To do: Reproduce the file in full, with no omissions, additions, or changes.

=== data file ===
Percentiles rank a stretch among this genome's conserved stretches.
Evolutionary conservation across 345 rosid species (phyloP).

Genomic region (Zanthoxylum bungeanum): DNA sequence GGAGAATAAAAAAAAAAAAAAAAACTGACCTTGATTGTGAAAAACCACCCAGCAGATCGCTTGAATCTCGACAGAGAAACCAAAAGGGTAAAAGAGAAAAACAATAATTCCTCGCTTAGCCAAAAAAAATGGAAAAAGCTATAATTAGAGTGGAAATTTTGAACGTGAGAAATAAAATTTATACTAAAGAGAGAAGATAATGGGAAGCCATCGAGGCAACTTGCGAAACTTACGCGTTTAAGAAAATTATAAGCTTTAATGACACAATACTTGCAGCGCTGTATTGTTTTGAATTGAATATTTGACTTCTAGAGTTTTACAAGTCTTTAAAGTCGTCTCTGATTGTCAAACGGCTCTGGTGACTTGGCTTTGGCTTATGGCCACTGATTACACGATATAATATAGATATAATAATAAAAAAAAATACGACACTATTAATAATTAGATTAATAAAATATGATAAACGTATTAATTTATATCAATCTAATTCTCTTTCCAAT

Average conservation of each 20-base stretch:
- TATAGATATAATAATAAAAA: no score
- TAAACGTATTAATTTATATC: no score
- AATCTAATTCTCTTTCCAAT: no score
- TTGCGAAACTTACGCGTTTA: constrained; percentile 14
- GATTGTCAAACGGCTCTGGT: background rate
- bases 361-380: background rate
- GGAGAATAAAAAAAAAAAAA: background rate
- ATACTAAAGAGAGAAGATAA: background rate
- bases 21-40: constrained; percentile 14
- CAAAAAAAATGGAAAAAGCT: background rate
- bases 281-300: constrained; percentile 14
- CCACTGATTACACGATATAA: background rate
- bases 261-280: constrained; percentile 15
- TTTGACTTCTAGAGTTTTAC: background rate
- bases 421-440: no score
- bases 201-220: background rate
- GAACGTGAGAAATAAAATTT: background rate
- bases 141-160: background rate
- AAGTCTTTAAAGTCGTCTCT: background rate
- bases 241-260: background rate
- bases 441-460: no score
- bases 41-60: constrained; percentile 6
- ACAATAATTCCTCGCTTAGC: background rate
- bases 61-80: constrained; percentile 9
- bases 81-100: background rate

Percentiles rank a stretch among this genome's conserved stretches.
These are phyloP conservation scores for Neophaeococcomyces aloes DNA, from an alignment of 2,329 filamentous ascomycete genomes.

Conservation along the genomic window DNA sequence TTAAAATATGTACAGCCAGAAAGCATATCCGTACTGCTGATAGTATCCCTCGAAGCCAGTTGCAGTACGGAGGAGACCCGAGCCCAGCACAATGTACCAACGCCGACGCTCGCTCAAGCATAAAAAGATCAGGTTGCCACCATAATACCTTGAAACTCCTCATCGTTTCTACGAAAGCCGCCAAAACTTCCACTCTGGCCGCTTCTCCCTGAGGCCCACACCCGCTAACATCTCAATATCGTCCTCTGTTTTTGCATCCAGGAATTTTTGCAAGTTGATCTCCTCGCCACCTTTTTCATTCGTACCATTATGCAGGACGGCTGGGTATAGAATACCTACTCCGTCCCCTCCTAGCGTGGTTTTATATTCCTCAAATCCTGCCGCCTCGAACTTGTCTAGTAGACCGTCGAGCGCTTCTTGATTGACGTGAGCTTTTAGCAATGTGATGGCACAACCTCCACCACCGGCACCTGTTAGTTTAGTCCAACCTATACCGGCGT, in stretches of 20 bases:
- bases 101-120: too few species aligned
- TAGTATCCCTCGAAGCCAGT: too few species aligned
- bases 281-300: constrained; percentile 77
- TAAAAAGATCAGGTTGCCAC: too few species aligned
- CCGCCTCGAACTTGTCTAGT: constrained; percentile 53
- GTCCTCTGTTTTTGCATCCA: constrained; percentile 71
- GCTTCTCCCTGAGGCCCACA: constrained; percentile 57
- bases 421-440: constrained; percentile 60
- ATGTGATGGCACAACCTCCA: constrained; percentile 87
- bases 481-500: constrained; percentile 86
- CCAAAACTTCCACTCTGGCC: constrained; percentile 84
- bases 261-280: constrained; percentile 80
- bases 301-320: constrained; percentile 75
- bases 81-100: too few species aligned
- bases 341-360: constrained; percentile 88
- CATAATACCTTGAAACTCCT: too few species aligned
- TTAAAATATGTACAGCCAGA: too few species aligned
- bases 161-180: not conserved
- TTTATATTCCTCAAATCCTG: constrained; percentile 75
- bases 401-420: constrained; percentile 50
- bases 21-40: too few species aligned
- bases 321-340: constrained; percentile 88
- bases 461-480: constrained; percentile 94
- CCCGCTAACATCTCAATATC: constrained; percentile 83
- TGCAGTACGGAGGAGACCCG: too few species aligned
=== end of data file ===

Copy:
Percentiles rank a stretch among this genome's conserved stretches.
Evolutionary conservation across 345 rosid species (phyloP).

Genomic region (Zanthoxylum bungeanum): DNA sequence GGAGAATAAAAAAAAAAAAAAAAACTGACCTTGATTGTGAAAAACCACCCAGCAGATCGCTTGAATCTCGACAGAGAAACCAAAAGGGTAAAAGAGAAAAACAATAATTCCTCGCTTAGCCAAAAAAAATGGAAAAAGCTATAATTAGAGTGGAAATTTTGAACGTGAGAAATAAAATTTATACTAAAGAGAGAAGATAATGGGAAGCCATCGAGGCAACTTGCGAAACTTACGCGTTTAAGAAAATTATAAGCTTTAATGACACAATACTTGCAGCGCTGTATTGTTTTGAATTGAATATTTGACTTCTAGAGTTTTACAAGTCTTTAAAGTCGTCTCTGATTGTCAAACGGCTCTGGTGACTTGGCTTTGGCTTATGGCCACTGATTACACGATATAATATAGATATAATAATAAAAAAAAATACGACACTATTAATAATTAGATTAATAAAATATGATAAACGTATTAATTTATATCAATCTAATTCTCTTTCCAAT

Average conservation of each 20-base stretch:
- TATAGATATAATAATAAAAA: no score
- TAAACGTATTAATTTATATC: no score
- AATCTAATTCTCTTTCCAAT: no score
- TTGCGAAACTTACGCGTTTA: constrained; percentile 14
- GATTGTCAAACGGCTCTGGT: background rate
- bases 361-380: background rate
- GGAGAATAAAAAAAAAAAAA: background rate
- ATACTAAAGAGAGAAGATAA: background rate
- bases 21-40: constrained; percentile 14
- CAAAAAAAATGGAAAAAGCT: background rate
- bases 281-300: constrained; percentile 14
- CCACTGATTACACGATATAA: background rate
- bases 261-280: constrained; percentile 15
- TTTGACTTCTAGAGTTTTAC: background rate
- bases 421-440: no score
- bases 201-220: background rate
- GAACGTGAGAAATAAAATTT: background rate
- bases 141-160: background rate
- AAGTCTTTAAAGTCGTCTCT: background rate
- bases 241-260: background rate
- bases 441-460: no score
- bases 41-60: constrained; percentile 6
- ACAATAATTCCTCGCTTAGC: background rate
- bases 61-80: constrained; percentile 9
- bases 81-100: background rate

Percentiles rank a stretch among this genome's conserved stretches.
These are phyloP conservation scores for Neophaeococcomyces aloes DNA, from an alignment of 2,329 filamentous ascomycete genomes.

Conservation along the genomic window DNA sequence TTAAAATATGTACAGCCAGAAAGCATATCCGTACTGCTGATAGTATCCCTCGAAGCCAGTTGCAGTACGGAGGAGACCCGAGCCCAGCACAATGTACCAACGCCGACGCTCGCTCAAGCATAAAAAGATCAGGTTGCCACCATAATACCTTGAAACTCCTCATCGTTTCTACGAAAGCCGCCAAAACTTCCACTCTGGCCGCTTCTCCCTGAGGCCCACACCCGCTAACATCTCAATATCGTCCTCTGTTTTTGCATCCAGGAATTTTTGCAAGTTGATCTCCTCGCCACCTTTTTCATTCGTACCATTATGCAGGACGGCTGGGTATAGAATACCTACTCCGTCCCCTCCTAGCGTGGTTTTATATTCCTCAAATCCTGCCGCCTCGAACTTGTCTAGTAGACCGTCGAGCGCTTCTTGATTGACGTGAGCTTTTAGCAATGTGATGGCACAACCTCCACCACCGGCACCTGTTAGTTTAGTCCAACCTATACCGGCGT, in stretches of 20 bases:
- bases 101-120: too few species aligned
- TAGTATCCCTCGAAGCCAGT: too few species aligned
- bases 281-300: constrained; percentile 77
- TAAAAAGATCAGGTTGCCAC: too few species aligned
- CCGCCTCGAACTTGTCTAGT: constrained; percentile 53
- GTCCTCTGTTTTTGCATCCA: constrained; percentile 71
- GCTTCTCCCTGAGGCCCACA: constrained; percentile 57
- bases 421-440: constrained; percentile 60
- ATGTGATGGCACAACCTCCA: constrained; percentile 87
- bases 481-500: constrained; percentile 86
- CCAAAACTTCCACTCTGGCC: constrained; percentile 84
- bases 261-280: constrained; percentile 80
- bases 301-320: constrained; percentile 75
- bases 81-100: too few species aligned
- bases 341-360: constrained; percentile 88
- CATAATACCTTGAAACTCCT: too few species aligned
- TTAAAATATGTACAGCCAGA: too few species aligned
- bases 161-180: not conserved
- TTTATATTCCTCAAATCCTG: constrained; percentile 75
- bases 401-420: constrained; percentile 50
- bases 21-40: too few species aligned
- bases 321-340: constrained; percentile 88
- bases 461-480: constrained; percentile 94
- CCCGCTAACATCTCAATATC: constrained; percentile 83
- TGCAGTACGGAGGAGACCCG: too few species aligned